US presidential debate: Trump ducks election result pledge

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Republican Donald Trump has refused to commit to accepting the election result if he loses, in the final TV debate against Hillary Clinton.

“I will tell you at the time,” he told moderator Chris Wallace. For days he has claimed the election is “rigged”.

The Las Vegas debate continued the campaign’s bitter tone, with Mr Trump calling Mrs Clinton a “nasty woman”.

Polls show Mr Trump is losing in key battleground states after facing a slew of sexual assault allegations.

The final battle of wits came less than three weeks before election day on 8 November.


The candidates declined to shake hands before and after the political sparring, setting the tone for what would later become yet another debate marked by shouting and interrupting.

Mr Trump appealed to the Republican establishment by vowing to appoint Supreme Court justices with a “conservative bent” who would overturn a key ruling that made abortion legal in the US and protect gun rights.

He also stuck to his pledge to deport undocumented immigrants and secure US borders.

Meanwhile, Mrs Clinton firmly declared she would stand up for the LGBT community, defend abortion rights, focus on restoring the middle class and equal pay for women.

“The government has no business in the decisions that women make,” she said.


Other highlights from the debate at the University of Nevada, include:

  • Mrs Clinton says Mr Putin wants Mr Trump elected because he wants a puppet as US president
  • “You’re the puppet!” Mr Trump fired back, adding that Mr Putin had “outsmarted” and “outplayed” the former secretary of state
  • Mrs Clinton said Mr Trump “choked” when he met with Mexican President Enrique Pena Nieto about his plan to build the wall, but he insisted it would happen under his presidency
  • “We have some bad hombres and we are going to get them out,” he said
  • Mr Trump suggested Mrs Clinton and President Barack Obama coordinated the violence at his rally in Chicago earlier this year

When asked about her paid speech to a Brazilian bank in which she spoke of her dream of open trade and open borders, Mrs Clinton said she was talking about energy policy.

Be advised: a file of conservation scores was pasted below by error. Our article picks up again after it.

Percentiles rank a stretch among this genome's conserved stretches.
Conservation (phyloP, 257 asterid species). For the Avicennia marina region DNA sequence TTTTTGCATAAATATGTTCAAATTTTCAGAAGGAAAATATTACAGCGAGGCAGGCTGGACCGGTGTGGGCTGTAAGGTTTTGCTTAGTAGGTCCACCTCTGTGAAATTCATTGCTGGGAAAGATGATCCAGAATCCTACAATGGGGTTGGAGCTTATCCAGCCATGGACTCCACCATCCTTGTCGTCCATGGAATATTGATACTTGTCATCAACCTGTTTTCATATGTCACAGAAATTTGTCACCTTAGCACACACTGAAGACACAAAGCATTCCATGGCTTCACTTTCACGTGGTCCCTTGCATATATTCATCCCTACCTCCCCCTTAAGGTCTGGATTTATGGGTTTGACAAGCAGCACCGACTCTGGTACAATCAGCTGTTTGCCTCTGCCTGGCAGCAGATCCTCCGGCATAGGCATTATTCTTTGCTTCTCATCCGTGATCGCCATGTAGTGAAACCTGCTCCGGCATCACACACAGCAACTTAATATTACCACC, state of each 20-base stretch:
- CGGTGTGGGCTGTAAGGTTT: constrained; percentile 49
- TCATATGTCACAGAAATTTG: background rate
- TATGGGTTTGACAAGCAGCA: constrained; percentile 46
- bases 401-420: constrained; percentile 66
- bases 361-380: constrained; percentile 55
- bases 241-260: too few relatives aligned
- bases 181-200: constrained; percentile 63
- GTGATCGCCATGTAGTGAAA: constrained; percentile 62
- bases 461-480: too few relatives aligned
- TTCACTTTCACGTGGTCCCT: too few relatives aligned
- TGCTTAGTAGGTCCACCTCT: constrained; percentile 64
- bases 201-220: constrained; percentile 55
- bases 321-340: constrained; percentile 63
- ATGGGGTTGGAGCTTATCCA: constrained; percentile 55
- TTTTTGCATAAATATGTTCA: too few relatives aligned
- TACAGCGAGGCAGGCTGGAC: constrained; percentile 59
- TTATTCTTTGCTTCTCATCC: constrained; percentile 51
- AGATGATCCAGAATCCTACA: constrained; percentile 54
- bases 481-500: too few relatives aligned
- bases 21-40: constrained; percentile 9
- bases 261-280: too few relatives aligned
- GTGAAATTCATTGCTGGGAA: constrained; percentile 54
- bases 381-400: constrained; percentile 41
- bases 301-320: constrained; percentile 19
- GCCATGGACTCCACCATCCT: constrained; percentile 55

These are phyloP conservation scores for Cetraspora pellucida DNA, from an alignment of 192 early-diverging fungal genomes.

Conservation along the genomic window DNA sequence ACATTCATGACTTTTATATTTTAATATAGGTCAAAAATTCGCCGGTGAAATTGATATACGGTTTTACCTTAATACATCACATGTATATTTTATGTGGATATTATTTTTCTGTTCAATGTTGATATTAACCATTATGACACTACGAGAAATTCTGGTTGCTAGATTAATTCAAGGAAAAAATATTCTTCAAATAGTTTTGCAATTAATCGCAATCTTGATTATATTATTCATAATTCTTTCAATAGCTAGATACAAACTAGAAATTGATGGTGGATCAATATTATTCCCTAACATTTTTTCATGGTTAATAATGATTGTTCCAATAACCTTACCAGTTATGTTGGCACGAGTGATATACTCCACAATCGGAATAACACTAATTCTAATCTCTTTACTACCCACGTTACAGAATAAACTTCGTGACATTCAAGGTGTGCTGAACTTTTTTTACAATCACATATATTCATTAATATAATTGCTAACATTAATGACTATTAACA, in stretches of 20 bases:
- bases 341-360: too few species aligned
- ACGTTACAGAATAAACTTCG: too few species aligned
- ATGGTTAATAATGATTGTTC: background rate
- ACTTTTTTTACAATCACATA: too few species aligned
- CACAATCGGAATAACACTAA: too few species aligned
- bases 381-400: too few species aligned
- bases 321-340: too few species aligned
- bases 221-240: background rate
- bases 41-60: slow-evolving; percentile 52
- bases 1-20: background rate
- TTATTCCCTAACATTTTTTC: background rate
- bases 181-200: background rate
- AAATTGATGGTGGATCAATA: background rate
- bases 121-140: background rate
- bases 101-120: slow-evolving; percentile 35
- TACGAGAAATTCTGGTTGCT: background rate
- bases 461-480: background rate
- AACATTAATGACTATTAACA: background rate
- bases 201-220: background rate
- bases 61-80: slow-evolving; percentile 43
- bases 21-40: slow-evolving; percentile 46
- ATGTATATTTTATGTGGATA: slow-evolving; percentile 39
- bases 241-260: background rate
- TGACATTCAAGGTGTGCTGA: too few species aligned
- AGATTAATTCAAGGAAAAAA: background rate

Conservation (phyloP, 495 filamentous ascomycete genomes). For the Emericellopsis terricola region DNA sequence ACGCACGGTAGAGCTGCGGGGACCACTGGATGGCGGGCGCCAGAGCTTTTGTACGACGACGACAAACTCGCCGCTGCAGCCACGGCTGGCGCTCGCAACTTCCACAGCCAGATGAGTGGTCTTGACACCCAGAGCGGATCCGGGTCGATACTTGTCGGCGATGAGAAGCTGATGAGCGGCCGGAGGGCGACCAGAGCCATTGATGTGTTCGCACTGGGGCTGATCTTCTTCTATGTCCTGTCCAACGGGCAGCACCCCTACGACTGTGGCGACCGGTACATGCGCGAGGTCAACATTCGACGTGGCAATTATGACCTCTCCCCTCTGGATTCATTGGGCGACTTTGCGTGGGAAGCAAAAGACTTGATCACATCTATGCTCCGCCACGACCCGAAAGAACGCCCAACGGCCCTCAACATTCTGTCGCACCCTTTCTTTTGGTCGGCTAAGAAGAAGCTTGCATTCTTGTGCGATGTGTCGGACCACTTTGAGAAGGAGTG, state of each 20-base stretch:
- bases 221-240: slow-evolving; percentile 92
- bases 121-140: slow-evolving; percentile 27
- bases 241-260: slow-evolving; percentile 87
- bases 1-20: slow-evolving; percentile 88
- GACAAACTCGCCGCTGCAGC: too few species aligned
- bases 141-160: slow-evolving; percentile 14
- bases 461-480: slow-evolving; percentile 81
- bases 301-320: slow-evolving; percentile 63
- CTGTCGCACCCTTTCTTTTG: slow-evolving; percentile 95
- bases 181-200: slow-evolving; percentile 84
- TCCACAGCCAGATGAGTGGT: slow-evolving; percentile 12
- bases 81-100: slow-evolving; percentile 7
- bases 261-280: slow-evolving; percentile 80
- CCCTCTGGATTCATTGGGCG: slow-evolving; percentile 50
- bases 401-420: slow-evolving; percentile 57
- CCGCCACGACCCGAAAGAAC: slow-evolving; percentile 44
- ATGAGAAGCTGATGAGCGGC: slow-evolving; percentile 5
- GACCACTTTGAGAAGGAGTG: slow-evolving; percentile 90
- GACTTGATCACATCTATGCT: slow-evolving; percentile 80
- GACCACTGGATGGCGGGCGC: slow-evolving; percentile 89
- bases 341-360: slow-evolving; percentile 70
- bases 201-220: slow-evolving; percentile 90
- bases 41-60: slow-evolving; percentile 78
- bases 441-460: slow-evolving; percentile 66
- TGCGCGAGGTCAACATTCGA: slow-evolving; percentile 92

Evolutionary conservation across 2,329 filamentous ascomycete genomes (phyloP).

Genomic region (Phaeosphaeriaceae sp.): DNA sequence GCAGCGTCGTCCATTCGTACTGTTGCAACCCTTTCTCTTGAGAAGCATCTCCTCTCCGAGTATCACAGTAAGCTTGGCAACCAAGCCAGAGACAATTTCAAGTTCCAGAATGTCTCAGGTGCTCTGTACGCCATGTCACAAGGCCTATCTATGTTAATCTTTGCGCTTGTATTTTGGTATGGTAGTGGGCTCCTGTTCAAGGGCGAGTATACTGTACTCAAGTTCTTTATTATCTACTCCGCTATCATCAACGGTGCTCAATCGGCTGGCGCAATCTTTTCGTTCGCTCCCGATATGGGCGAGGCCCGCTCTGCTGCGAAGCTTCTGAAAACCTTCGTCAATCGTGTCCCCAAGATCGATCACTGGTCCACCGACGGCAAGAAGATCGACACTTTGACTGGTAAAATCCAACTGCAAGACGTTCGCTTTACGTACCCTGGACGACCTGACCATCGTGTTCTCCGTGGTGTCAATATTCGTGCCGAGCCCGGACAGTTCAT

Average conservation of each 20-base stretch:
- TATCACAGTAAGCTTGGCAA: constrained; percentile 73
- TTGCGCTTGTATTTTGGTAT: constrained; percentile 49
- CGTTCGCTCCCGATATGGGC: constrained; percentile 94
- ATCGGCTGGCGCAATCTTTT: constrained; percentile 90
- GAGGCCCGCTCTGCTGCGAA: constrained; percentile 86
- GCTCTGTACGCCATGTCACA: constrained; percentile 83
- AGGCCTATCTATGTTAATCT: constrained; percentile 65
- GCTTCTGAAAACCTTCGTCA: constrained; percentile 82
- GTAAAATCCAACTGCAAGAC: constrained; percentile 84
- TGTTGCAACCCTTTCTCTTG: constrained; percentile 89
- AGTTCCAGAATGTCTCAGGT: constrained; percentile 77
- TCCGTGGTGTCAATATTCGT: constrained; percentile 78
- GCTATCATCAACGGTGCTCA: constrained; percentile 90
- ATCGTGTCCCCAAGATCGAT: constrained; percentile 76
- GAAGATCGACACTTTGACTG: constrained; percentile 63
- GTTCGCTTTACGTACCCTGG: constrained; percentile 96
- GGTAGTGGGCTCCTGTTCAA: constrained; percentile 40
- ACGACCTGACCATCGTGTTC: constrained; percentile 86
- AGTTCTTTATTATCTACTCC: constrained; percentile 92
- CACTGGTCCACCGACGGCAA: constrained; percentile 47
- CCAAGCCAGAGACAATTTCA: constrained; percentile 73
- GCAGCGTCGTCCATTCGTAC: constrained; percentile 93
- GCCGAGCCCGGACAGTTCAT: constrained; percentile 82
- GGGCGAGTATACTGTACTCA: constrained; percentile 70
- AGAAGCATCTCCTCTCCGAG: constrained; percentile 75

In one key exchange, he attacked her 30 years of “very bad experience” and she responded by going through her timeline, comparing where she was to where Trump was.

While she was in the Situation Room helping to take out Osama Bin Laden, “he was hosting the Celebrity Apprentice”, she said.

Not a good night for Trump – Analysis

Donald Trump tried to be restrained. He really did. During the first section of the third presidential debate, when the topic was the Supreme Court, if you squinted you could almost imagine that this was just another presidential race, with two candidates squaring off and vigorously discussing their public policy positions on abortion and gun control.

Even the immigration discussion started reasonably civilly, until Mrs Clinton pivoted to turn a question about WikiLeaks into an attack on Donald Trump’s relationship with Russia and Vladimir Putin.

At that point, interrupting Mr Trump returned. He called Hillary Clinton a liar and after she called him a Russian puppet, he said that was in fact her. By the time the topic turned to “fitness to be president,” the stage was set for a total meltdown. He said the women who has accused him of sexual harassment were in it for the fame and Clinton campaign stooges.

Perhaps most remarkable, however, was when moderator Chris Wallace asked Mr Trump to support the election results, no matter how they came out. He refused to do so. He accused the media of poisoning people’s minds. He said Mrs Clinton shouldn’t have been allowed to run for president. It was Mr Trump in a bunker, settling scores and lashing out at enemies real and perceived.

At that point, the headlines were written and the debate results were locked in. It was not a good night for the Republican.

Trump and Clinton on stage

Mr Trump has faced damaging fallout after a video emerged of him making obscene comments about groping women, with senior Republicans deserting him.

When pressed about sexual assault allegations made against him by several women in the wake of the video, Mr Trump said the claims had been “largely debunked”.

In addressing the groping accusations, Mrs Clinton said: “Donald thinks belittling women makes him bigger”.

“Nobody has more respect for women than I do,” Trump said as the crowd was heard scoffing.

He also blamed Mrs Clinton, whose campaign he said was responsible for drumming up the allegations.

In recent days Mr Trump has railed against the election process itself, warning the vote is “absolutely rigged” with “large-scale voter fraud” taking place.

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